Shares in Mike Ashley’s Sports Direct have dived more than 10% after the retailer said it had delayed the publication of its annual results.
The company, whose shares trade on the FTSE 250, blamed problems integrating its purchase of House of Fraser (HoF) stores last summer and increased scrutiny of its accounts.
It added that this could affect its financial forecasts.
Sports Direct had been due to publish results for the year to 28 April on Thursday but said it now expected to release them between 26 July and 23 August.
Its statement said: “The reasons for the delay are the complexities of the integration into the company of the House of Fraser business, and the current uncertainty as to the future trading performance of this business, together with the increased regulatory scrutiny of auditors and audits including the FRC (Financial Reporting Council) review of Grant Thornton’s audit of the financial statements of Sports Direct for the period ended 29 April 2018.”
In December, Sports Direct had described trading as “unbelievably bad” with significant challenges for House of Fraser, which it had bought out of administration at the height of the high street crisis.
It has since lost a major stake in the collapse and rebirth of struggling Debenhams and it is currently in the process of taking full control of Game Digital.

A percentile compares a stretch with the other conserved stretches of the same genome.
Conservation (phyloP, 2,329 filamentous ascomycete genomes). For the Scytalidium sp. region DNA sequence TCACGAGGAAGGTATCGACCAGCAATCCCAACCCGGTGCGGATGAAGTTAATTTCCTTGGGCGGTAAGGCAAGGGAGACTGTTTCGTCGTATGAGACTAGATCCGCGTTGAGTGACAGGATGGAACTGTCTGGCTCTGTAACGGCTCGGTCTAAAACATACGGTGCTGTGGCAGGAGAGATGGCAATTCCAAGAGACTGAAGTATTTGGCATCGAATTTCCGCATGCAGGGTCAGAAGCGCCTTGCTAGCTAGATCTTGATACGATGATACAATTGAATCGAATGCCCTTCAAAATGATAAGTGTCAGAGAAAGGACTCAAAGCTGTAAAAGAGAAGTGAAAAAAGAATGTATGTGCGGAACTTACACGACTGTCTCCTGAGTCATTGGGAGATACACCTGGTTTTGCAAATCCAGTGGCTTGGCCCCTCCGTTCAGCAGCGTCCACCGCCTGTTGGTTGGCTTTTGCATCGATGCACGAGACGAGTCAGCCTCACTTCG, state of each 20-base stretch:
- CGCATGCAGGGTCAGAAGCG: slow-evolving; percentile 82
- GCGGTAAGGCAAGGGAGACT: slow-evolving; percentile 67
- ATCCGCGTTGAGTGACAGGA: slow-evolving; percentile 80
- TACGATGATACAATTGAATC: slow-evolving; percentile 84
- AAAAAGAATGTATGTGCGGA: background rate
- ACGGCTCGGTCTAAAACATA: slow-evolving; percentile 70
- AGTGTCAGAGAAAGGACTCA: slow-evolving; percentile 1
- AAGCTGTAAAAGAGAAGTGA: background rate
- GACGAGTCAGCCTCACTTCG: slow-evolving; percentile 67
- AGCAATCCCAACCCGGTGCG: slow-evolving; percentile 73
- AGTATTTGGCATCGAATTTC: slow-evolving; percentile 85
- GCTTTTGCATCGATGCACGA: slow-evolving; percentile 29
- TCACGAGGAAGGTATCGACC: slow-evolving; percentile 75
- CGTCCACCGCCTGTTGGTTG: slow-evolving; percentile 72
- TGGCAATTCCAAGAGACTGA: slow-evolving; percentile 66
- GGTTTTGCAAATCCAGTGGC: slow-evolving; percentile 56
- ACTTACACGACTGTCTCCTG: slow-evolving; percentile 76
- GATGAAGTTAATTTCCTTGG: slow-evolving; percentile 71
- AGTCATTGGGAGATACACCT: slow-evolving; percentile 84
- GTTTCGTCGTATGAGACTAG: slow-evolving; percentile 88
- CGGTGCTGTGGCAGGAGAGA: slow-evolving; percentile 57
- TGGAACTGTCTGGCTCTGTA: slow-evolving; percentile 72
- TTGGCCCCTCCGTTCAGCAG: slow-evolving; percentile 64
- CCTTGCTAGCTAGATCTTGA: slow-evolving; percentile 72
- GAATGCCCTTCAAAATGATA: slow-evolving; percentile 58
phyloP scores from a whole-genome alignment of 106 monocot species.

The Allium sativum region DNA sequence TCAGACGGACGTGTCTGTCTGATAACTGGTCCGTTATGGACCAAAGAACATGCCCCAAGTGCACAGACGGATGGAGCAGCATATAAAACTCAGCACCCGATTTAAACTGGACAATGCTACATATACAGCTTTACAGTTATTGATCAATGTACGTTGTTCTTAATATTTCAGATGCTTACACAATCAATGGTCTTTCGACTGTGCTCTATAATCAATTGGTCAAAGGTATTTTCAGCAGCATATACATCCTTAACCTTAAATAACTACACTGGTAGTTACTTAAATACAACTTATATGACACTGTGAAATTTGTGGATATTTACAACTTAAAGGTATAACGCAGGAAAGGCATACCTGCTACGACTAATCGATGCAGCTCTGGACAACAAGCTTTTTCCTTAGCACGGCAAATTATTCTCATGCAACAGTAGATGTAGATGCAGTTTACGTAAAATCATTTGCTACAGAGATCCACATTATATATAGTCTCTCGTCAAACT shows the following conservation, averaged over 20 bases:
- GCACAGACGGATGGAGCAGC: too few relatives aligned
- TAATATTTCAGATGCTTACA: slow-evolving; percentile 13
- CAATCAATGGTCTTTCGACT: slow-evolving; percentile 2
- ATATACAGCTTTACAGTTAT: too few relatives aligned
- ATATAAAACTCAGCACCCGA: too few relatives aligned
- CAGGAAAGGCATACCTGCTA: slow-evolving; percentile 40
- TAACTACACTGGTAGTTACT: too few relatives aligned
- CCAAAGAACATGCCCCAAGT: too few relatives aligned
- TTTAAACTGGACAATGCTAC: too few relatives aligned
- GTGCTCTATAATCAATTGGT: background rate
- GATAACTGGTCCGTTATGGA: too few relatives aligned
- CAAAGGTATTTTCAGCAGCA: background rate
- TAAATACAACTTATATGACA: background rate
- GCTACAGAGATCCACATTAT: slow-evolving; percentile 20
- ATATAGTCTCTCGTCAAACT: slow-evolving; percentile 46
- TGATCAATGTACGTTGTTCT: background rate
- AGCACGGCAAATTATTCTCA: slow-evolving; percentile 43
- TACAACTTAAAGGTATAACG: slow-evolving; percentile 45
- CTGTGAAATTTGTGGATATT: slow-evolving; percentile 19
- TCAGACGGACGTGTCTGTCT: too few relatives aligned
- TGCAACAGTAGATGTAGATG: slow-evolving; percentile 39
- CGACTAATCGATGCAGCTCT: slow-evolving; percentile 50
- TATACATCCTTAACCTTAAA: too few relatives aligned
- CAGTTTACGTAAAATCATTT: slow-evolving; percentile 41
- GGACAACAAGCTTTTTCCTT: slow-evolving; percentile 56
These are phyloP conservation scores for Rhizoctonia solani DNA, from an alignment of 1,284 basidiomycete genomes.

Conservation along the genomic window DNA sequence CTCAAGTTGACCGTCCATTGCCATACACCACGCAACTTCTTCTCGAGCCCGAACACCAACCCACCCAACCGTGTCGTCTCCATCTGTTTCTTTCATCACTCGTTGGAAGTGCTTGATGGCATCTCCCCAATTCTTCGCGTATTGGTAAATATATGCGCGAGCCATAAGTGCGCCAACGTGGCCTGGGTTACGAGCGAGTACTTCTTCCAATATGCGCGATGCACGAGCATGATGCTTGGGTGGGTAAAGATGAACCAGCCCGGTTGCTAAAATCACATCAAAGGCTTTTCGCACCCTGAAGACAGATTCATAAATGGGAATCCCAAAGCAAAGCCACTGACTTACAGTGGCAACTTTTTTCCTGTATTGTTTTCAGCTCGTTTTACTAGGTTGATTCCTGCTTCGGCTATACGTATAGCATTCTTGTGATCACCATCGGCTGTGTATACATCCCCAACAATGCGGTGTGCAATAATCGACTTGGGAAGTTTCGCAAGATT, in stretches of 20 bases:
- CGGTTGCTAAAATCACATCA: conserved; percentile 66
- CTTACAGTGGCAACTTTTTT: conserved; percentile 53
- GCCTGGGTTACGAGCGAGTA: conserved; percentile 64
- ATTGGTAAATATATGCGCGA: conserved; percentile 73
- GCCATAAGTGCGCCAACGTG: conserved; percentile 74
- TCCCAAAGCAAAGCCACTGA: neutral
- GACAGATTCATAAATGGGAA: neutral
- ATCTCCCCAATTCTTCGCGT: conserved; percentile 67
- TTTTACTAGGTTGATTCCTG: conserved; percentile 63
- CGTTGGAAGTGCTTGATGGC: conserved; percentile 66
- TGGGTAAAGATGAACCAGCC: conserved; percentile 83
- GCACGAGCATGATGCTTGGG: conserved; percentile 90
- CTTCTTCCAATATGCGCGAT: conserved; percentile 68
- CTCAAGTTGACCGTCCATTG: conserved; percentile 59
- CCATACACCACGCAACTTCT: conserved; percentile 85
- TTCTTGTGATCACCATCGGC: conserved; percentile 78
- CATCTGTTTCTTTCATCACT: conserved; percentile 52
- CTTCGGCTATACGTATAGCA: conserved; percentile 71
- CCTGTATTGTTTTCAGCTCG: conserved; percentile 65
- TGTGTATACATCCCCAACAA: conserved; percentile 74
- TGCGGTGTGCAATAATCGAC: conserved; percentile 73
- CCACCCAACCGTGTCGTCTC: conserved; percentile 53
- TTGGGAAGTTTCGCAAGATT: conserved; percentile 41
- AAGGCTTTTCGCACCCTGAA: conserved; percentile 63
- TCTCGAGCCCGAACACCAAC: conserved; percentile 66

Shares – down almost 40% this year – fell more than 12% in early deals on Monday.
Neil Wilson, chief market analyst at Markets.com, said of the announcement: “The big question was what impact House of Fraser and various other acquisitions of dubious value would have on Sports Direct results. A material impact, one can only assume. HoF must be losing money hand over fist.
“Looking to the earnings, top line growth is expected to rise but profits are seen weaker as the cost of acquisitions weighs.
“Since reporting a 27% decline in underlying profits in the first half we’ve not heard a peep from Sports Direct on performance.
“The delay in delivering the annual results does not sit well with investors, who must be nervous about what it means.
“It seems likely it’s been a tough ride in the core Sports Direct retail division, whilst acquisitions have added nothing but increased costs,” he added.